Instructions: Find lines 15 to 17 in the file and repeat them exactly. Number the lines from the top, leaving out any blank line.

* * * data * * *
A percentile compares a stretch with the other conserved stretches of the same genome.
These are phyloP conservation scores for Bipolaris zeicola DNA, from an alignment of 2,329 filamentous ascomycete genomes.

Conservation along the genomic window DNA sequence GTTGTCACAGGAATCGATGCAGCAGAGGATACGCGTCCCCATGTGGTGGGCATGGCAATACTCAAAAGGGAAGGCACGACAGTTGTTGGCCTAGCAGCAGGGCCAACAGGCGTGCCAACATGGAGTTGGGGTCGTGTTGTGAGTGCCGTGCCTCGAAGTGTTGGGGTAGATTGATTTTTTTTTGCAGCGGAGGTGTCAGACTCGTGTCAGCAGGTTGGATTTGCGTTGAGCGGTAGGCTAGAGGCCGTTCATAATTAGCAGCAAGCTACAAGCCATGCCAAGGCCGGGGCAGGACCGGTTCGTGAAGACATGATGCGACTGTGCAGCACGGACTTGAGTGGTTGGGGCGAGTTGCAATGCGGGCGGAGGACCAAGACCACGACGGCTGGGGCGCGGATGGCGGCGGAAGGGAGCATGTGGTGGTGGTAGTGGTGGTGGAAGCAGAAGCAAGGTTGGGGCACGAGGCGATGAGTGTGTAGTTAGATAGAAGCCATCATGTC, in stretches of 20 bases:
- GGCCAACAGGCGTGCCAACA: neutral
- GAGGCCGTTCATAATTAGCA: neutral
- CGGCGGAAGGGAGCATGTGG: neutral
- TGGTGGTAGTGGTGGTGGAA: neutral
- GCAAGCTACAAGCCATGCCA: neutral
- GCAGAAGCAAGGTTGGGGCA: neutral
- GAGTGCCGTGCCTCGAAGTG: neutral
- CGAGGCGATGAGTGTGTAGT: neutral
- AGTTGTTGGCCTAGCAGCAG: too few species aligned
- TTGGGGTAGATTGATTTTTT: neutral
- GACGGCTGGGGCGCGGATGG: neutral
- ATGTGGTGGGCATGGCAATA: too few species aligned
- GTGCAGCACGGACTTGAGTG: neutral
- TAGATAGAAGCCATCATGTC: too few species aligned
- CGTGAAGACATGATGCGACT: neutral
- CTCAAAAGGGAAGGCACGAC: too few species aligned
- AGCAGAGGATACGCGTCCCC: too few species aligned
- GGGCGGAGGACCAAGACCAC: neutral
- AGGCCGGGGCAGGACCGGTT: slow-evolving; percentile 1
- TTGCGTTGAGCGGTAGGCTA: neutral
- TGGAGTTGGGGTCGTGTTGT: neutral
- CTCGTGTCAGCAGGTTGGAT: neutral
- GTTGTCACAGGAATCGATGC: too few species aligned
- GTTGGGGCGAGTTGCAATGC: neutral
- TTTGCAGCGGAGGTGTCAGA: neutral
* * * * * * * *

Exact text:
- ATGTGGTGGGCATGGCAATA: too few species aligned
- GTGCAGCACGGACTTGAGTG: neutral
- TAGATAGAAGCCATCATGTC: too few species aligned